Please watch the Course Introduction Video below. If all you see below is an empty box, you will need to allow your browser permission to load the videos. In Google Chrome, you can allow the videos by clicking on the gray and white shield with a red x on the far right of the url bar. Then, click on the “Load unsafe scripts” button. These scripts are safe. In Firefox, click on the green lock with a yellow triangle exclamation mark to the left of the url bar. Then, click the right arrow and the “Disable protection for now” button.
This course is presented in the service of a project of your choosing and will offer an intensive hands-on experience in the research process. You will develop skills in 1) generating testable hypotheses; 2) conducting a literature review; 3) understanding large data sets; 4) formatting and managing data; 5) conducting descriptive and inferential statistical analyses; and 6) presenting results to expert and novice audiences. It is designed for students who are interested in developing skills that are useful for working with data and using statistical tools to analyze them. No prior experience with data or statistics is required.
Our approach is “statistics in the service of questions.” As such, the research question that you choose (from data sets made available to you) is of paramount importance to your learning experience. It must interest you enough that you will be willing to spend many hours reading about it, thinking about it and analyzing data having to do with it.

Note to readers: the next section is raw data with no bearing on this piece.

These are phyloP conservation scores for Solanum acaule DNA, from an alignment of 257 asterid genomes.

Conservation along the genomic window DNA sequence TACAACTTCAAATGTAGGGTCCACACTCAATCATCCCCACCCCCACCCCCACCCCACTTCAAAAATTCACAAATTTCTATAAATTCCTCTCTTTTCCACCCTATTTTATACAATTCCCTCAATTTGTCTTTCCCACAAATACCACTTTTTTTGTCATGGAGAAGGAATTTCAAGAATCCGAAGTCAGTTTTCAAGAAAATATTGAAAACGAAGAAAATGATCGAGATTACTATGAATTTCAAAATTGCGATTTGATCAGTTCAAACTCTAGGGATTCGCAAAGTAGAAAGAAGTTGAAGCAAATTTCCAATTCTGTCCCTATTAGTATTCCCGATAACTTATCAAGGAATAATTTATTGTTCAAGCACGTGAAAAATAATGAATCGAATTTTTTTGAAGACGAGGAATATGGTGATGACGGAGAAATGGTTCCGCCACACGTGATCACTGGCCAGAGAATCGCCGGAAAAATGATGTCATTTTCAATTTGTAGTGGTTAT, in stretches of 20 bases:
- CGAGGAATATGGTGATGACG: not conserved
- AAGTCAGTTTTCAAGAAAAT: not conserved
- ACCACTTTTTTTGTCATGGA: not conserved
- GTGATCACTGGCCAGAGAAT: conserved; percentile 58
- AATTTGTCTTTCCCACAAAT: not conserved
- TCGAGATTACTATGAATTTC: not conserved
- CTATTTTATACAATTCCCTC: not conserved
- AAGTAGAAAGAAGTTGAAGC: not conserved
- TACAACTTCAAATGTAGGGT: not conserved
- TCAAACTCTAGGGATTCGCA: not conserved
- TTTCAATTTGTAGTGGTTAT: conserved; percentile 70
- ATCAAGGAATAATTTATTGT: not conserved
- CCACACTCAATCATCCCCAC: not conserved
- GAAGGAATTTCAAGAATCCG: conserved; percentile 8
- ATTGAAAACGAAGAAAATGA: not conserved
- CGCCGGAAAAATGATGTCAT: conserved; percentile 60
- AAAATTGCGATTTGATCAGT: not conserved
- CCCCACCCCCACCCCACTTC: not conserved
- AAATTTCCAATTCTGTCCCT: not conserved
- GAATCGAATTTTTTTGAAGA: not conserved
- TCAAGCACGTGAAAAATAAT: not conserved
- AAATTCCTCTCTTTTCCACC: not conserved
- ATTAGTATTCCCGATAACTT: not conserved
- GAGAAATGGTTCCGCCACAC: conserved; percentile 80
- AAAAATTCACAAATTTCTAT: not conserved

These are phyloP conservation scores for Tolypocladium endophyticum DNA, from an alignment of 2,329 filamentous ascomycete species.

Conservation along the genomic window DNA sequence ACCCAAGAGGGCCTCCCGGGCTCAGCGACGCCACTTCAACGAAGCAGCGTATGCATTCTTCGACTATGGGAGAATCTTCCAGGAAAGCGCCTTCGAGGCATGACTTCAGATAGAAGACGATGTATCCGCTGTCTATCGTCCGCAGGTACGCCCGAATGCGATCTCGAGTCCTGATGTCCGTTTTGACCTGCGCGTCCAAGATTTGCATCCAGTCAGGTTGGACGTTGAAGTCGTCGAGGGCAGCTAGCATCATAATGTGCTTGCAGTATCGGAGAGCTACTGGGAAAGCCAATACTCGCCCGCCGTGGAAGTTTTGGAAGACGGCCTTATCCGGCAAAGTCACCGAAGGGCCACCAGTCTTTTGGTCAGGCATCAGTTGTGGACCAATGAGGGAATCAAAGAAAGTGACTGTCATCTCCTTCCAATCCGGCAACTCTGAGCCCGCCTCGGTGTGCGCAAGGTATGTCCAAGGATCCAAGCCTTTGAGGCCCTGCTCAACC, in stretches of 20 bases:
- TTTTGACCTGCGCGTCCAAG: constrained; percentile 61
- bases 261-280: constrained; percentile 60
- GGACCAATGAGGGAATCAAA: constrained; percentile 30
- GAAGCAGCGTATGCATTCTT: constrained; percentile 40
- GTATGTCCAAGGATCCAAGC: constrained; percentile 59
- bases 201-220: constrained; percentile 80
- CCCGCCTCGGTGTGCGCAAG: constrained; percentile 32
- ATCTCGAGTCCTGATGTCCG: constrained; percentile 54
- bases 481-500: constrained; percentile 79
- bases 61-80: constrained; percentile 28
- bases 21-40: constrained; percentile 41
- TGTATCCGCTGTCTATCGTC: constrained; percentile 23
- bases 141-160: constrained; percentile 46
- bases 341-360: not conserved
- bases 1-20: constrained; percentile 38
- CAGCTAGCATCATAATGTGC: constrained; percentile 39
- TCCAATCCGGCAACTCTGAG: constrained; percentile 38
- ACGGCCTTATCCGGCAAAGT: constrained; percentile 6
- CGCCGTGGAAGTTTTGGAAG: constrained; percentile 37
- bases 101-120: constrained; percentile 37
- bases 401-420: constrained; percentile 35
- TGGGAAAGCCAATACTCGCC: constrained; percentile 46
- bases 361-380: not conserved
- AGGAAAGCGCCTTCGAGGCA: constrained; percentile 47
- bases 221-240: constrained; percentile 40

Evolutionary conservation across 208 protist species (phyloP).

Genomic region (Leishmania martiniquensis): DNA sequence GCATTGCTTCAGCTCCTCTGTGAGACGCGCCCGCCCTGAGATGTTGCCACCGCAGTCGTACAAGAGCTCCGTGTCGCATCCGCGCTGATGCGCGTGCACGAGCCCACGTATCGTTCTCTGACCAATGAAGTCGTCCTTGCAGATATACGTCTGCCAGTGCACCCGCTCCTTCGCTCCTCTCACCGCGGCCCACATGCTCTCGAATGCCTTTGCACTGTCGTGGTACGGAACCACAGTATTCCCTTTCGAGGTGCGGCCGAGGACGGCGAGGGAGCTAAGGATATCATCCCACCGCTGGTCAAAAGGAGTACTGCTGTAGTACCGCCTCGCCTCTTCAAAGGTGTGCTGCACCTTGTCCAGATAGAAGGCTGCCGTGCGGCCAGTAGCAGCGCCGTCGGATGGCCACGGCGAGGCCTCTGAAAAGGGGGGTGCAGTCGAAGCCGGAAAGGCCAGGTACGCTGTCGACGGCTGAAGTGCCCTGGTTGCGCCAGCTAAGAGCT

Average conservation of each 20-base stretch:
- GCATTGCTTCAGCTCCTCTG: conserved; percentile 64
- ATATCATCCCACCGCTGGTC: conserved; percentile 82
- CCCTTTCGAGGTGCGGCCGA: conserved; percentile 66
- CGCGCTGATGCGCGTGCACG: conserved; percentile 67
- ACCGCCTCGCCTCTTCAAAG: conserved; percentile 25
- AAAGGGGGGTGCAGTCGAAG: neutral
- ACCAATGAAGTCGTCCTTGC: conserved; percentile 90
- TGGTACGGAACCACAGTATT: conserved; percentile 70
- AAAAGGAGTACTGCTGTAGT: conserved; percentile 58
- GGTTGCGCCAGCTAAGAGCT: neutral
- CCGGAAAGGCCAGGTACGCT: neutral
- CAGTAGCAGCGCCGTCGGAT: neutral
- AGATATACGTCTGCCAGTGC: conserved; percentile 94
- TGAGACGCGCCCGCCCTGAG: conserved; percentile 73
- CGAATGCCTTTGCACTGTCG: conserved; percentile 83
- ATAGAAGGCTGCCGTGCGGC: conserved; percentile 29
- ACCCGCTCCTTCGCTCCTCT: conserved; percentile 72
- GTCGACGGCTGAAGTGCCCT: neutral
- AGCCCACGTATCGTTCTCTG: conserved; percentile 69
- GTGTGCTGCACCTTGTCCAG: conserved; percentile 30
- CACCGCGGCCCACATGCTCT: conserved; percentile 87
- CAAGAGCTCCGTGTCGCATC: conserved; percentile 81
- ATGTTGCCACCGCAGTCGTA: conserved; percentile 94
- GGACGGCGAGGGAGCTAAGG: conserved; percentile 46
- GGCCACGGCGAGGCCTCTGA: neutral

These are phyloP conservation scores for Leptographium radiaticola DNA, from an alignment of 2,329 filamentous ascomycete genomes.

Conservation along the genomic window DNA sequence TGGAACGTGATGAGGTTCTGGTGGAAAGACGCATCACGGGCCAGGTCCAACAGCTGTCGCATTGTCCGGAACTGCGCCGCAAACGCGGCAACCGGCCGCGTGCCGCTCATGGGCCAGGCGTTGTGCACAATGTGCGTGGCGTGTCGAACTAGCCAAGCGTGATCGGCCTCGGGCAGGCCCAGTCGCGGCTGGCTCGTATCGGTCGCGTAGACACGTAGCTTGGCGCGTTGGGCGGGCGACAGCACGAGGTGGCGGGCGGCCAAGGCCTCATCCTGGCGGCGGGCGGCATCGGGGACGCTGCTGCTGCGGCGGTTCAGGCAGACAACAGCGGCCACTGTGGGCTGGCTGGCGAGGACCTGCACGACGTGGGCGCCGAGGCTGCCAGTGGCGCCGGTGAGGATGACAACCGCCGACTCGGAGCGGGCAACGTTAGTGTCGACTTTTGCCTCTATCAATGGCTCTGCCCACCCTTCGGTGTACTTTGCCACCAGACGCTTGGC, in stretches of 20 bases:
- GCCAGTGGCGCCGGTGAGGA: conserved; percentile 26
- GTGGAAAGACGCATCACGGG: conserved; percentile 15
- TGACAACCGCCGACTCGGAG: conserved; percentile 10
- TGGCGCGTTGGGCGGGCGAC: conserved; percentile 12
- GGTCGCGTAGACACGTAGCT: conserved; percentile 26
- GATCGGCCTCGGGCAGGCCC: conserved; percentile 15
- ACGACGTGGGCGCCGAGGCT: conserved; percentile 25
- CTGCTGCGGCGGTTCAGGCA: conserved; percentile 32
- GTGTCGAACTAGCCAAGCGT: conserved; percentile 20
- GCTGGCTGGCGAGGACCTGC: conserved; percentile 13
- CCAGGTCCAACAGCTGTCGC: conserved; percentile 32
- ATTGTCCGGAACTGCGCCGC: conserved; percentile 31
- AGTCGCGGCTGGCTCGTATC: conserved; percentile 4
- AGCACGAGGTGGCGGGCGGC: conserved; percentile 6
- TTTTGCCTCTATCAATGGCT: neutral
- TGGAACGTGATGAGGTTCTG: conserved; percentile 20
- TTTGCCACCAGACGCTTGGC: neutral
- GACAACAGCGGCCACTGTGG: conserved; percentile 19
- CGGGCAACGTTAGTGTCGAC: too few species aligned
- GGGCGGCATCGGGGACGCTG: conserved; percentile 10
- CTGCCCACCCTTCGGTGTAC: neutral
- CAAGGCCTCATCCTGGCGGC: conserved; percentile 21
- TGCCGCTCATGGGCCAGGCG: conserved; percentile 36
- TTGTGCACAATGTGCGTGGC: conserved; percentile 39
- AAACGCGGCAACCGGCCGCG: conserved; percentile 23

Your work is this course will build to the completion of an individual project that will be presented at the end of the semester as a research poster and oral presentation. Several previous students have taken the opportunity to expand their research projects into a full length article that were subsequently accepted for publication in a Wesleyan student journal.
During Class Task
Since we will not be producing data for this course, the first step of your project will be to choose a data set (from those made available) that offers the opportunity to conduct research on a general topic that will be of significant interest to you.
Before accessing any data, you will be reviewing the available codebooks (sometimes called “data dictionaries”). Codebooks commonly offer complete information regarding the data set (e.g. general topics addressed, questions and/or measurements used, and in some cases the frequency of responses or values). Reviewing a code book is always the first step in research based on existing data since 1) code books can be used to generate research questions; and 2) data is generally useless and uninterpretable without it.
The code book describes how the data are arranged in the computer file or files, what the various numbers and letters mean, and any special instructions on how to use the data properly. Like any other kind of book, some codebooks are better than others.
Your task today is to find a data set that interests you or perhaps rule out ones that do not. Some students may gravitate towards political sentiment, mental health, or science — the data sets provided in the course aim to cover a diverse set of topics. It is up to you to decide what data set (among the ones we have provided) will spark your interest the most. Looking through codebooks for the first time can be a little overwhelming — some of the codebooks are thousands of pages long! Of course, you are not expected to read every single page — but you are expected to spend time making sense of the nature of the measurements that were taken on subjects.
The codebooks are located in Resources under Data Sources and Codebooks.